Phenomenal Women of AltoPartners – Susanne Frey
This week we talk to Munich-based Susanne Frey, a partner at Jack Russell Consulting / AltoPartners Germany, about why she swopped a career in industrial engineering for executive search.
What was your childhood career dream?
To become an engineer like my much older brother, whom I admired very much.
And you followed it?
I studied engineering in Munich at the University of Applied Science, focusing on mechanical engineering, which was very unusual for a girl at that time. There were only three of us in the semester. Unfortunately, as a woman, you weren’t taken very seriously in the technical internships; it was a male domain in Germany.
And so you set out to work in the engineering field?
That was the plan. I started in the semiconductor industry as a product marketing engineer at Motorola. It was great – I was responsible for Italy and Spain. From there, I moved into marketing and IT, which appealed to me as it is a fast-paced, ever-changing environment. The company I was with went through a major acquisition, which spurred my interest in organisational change and restructuring. As marketing director, I also served on the supervisory board.
So why switch?
It was a most unexpected turn of events. I sought some career advice from a former TechData colleague who had joined a boutique executive search consultancy. He saw the potential for a partnership right away and invited me to meet Thomas Heyn, the managing partner of Jack Russell Consulting. He and Thomas made me an offer to become part of their Munich team, and I decided to give it a try - the best decision I could have made.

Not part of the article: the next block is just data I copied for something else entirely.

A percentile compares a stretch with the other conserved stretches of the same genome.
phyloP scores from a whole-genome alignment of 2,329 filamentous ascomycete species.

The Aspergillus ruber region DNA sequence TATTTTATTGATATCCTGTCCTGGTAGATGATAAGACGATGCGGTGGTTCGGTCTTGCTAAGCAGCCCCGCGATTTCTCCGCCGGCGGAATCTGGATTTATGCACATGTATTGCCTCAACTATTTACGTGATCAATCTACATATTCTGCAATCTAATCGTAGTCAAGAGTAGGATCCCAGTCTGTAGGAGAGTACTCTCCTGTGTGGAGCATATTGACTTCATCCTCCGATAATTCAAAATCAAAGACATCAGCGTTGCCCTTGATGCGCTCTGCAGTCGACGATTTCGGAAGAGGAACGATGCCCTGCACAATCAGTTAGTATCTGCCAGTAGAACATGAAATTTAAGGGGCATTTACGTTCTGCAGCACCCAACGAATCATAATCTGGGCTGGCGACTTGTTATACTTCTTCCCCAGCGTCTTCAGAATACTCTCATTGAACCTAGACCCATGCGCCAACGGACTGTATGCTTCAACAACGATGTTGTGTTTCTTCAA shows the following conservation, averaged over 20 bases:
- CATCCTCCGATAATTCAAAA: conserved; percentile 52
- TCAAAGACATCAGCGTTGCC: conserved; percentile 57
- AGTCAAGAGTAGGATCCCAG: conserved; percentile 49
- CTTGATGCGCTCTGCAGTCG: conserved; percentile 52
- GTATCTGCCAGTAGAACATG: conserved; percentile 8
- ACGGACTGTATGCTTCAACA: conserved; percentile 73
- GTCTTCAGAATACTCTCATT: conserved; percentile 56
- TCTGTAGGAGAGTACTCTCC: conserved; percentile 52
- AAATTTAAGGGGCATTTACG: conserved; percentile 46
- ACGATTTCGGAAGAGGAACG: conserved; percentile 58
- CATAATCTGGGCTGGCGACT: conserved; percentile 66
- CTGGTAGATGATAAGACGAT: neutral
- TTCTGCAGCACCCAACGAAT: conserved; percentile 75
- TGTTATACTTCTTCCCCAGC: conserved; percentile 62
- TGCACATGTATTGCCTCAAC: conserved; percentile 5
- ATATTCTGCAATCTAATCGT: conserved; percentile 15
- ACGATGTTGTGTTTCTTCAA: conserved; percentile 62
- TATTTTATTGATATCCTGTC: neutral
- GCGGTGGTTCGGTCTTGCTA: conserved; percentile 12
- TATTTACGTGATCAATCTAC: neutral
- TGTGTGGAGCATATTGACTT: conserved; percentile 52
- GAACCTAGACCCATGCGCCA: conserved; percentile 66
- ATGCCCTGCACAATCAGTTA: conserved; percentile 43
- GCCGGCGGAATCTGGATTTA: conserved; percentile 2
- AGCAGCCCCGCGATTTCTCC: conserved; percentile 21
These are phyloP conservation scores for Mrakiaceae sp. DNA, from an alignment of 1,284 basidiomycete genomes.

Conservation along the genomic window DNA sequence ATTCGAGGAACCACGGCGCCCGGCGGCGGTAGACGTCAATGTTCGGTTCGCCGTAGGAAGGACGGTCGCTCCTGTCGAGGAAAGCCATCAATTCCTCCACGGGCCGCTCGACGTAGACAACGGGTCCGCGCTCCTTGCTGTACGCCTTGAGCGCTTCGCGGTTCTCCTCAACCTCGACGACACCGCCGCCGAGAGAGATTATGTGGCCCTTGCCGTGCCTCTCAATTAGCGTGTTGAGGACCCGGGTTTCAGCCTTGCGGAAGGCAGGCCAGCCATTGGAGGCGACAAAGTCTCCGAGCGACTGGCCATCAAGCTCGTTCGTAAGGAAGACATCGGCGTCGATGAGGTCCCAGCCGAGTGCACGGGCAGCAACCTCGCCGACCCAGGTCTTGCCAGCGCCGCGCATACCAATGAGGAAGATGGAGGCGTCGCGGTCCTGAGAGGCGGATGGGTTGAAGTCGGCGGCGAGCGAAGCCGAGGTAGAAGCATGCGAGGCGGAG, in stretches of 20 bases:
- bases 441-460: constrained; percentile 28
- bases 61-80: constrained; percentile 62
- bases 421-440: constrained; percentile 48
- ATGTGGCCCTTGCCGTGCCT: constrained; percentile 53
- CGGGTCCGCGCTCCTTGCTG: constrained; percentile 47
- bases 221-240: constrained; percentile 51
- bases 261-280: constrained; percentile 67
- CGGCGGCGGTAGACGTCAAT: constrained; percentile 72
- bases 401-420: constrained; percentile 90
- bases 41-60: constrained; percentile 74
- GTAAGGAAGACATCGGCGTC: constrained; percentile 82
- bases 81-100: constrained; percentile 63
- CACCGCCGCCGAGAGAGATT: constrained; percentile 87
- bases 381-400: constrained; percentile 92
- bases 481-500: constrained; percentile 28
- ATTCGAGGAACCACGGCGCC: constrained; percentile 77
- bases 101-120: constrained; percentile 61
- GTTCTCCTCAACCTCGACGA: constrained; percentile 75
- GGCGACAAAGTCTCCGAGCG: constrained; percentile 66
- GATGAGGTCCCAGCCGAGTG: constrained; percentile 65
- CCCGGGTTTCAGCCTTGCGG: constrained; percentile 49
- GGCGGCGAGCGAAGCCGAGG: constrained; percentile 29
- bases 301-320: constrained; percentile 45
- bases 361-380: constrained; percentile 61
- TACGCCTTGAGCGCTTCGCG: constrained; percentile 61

What motivates you to do what you do?
The people. Clients, colleagues, candidates – I love the interactions, the challenges and the joy of placing the right person in the right job at the right time. I also love working in an environment where empathy, discretion and diplomacy are highly valued. Plus, I get to use my engineering background and my leadership and managerial experience, especially so far as restructuring and human resources are concerned. And you get to see real-life examples of best practices. For example, we are currently working with VAUDE, a German family-owned outdoor sports company that prides itself on sustainability and environmental awareness. They produce an entire climate-neutral product range and demonstrate an enviable company culture of trust, which is highly appreciated by their employees in Germany as well as in Asia.
Did you have a mentor? And if so, what was the best piece of advice they gave you?
My father raised me to be a confident woman and guided my development. He was big on mutual respect as the basis for successful working relationships. He really did instill in me that you can do anything if you want to: just stay true to yourself and your values.
I was also lucky enough to work closely with Jochen Tschunke, the founder and CEO of Computer 2000 and later a subsidiary of the Klöckner & Co. Group, one of the largest steel and metal distribution companies in Germany. He was my mentor for many years, and at the end of the 1990s, he brought me onto the supervisory board of TechData.
What advice would you give your younger self?
Take more risks and embrace the challenges. Be braver.
How do you relax and unwind?
I love to be in the mountains. When I was very young, I spent the summers in a very old, simple mountain hut in the Austrian alps with my best friend and her family and their cows! There was no electricity or running water, and we’d go for days on end without seeing anyone else. Ever since, mountains have been my happy place. Whenever the going got tough, this was - and is - my refuge. It’s the place I draw my strength from.